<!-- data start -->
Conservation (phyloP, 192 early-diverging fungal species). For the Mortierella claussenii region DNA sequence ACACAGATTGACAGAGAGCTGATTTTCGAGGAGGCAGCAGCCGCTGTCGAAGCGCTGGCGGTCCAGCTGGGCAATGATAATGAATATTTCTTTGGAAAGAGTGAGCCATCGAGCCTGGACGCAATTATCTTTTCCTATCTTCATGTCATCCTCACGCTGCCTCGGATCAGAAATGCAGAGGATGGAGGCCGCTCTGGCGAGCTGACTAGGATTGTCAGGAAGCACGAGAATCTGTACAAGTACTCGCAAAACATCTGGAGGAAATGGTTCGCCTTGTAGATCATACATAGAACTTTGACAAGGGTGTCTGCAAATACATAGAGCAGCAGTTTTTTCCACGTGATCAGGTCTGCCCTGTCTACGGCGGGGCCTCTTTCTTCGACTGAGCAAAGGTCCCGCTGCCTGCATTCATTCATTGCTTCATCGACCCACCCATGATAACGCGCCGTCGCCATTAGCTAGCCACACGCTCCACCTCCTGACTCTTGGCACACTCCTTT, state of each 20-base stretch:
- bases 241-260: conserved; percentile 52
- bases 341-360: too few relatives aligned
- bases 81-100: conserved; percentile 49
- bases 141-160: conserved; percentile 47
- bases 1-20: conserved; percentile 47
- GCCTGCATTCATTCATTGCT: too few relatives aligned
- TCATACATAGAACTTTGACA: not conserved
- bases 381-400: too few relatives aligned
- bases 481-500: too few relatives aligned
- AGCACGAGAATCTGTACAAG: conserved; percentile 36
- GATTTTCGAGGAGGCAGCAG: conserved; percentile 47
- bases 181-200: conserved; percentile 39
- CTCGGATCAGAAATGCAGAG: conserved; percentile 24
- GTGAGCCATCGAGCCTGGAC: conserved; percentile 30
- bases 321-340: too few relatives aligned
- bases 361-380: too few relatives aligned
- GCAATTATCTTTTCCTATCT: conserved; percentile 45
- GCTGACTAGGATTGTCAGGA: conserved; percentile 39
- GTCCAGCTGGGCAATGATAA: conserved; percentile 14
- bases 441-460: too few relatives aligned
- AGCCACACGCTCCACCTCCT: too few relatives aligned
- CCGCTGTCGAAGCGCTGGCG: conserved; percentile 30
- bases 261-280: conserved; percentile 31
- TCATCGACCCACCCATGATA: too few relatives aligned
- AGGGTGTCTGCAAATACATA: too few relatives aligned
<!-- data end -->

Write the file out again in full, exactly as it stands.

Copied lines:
Conservation (phyloP, 192 early-diverging fungal species). For the Mortierella claussenii region DNA sequence ACACAGATTGACAGAGAGCTGATTTTCGAGGAGGCAGCAGCCGCTGTCGAAGCGCTGGCGGTCCAGCTGGGCAATGATAATGAATATTTCTTTGGAAAGAGTGAGCCATCGAGCCTGGACGCAATTATCTTTTCCTATCTTCATGTCATCCTCACGCTGCCTCGGATCAGAAATGCAGAGGATGGAGGCCGCTCTGGCGAGCTGACTAGGATTGTCAGGAAGCACGAGAATCTGTACAAGTACTCGCAAAACATCTGGAGGAAATGGTTCGCCTTGTAGATCATACATAGAACTTTGACAAGGGTGTCTGCAAATACATAGAGCAGCAGTTTTTTCCACGTGATCAGGTCTGCCCTGTCTACGGCGGGGCCTCTTTCTTCGACTGAGCAAAGGTCCCGCTGCCTGCATTCATTCATTGCTTCATCGACCCACCCATGATAACGCGCCGTCGCCATTAGCTAGCCACACGCTCCACCTCCTGACTCTTGGCACACTCCTTT, state of each 20-base stretch:
- bases 241-260: conserved; percentile 52
- bases 341-360: too few relatives aligned
- bases 81-100: conserved; percentile 49
- bases 141-160: conserved; percentile 47
- bases 1-20: conserved; percentile 47
- GCCTGCATTCATTCATTGCT: too few relatives aligned
- TCATACATAGAACTTTGACA: not conserved
- bases 381-400: too few relatives aligned
- bases 481-500: too few relatives aligned
- AGCACGAGAATCTGTACAAG: conserved; percentile 36
- GATTTTCGAGGAGGCAGCAG: conserved; percentile 47
- bases 181-200: conserved; percentile 39
- CTCGGATCAGAAATGCAGAG: conserved; percentile 24
- GTGAGCCATCGAGCCTGGAC: conserved; percentile 30
- bases 321-340: too few relatives aligned
- bases 361-380: too few relatives aligned
- GCAATTATCTTTTCCTATCT: conserved; percentile 45
- GCTGACTAGGATTGTCAGGA: conserved; percentile 39
- GTCCAGCTGGGCAATGATAA: conserved; percentile 14
- bases 441-460: too few relatives aligned
- AGCCACACGCTCCACCTCCT: too few relatives aligned
- CCGCTGTCGAAGCGCTGGCG: conserved; percentile 30
- bases 261-280: conserved; percentile 31
- TCATCGACCCACCCATGATA: too few relatives aligned
- AGGGTGTCTGCAAATACATA: too few relatives aligned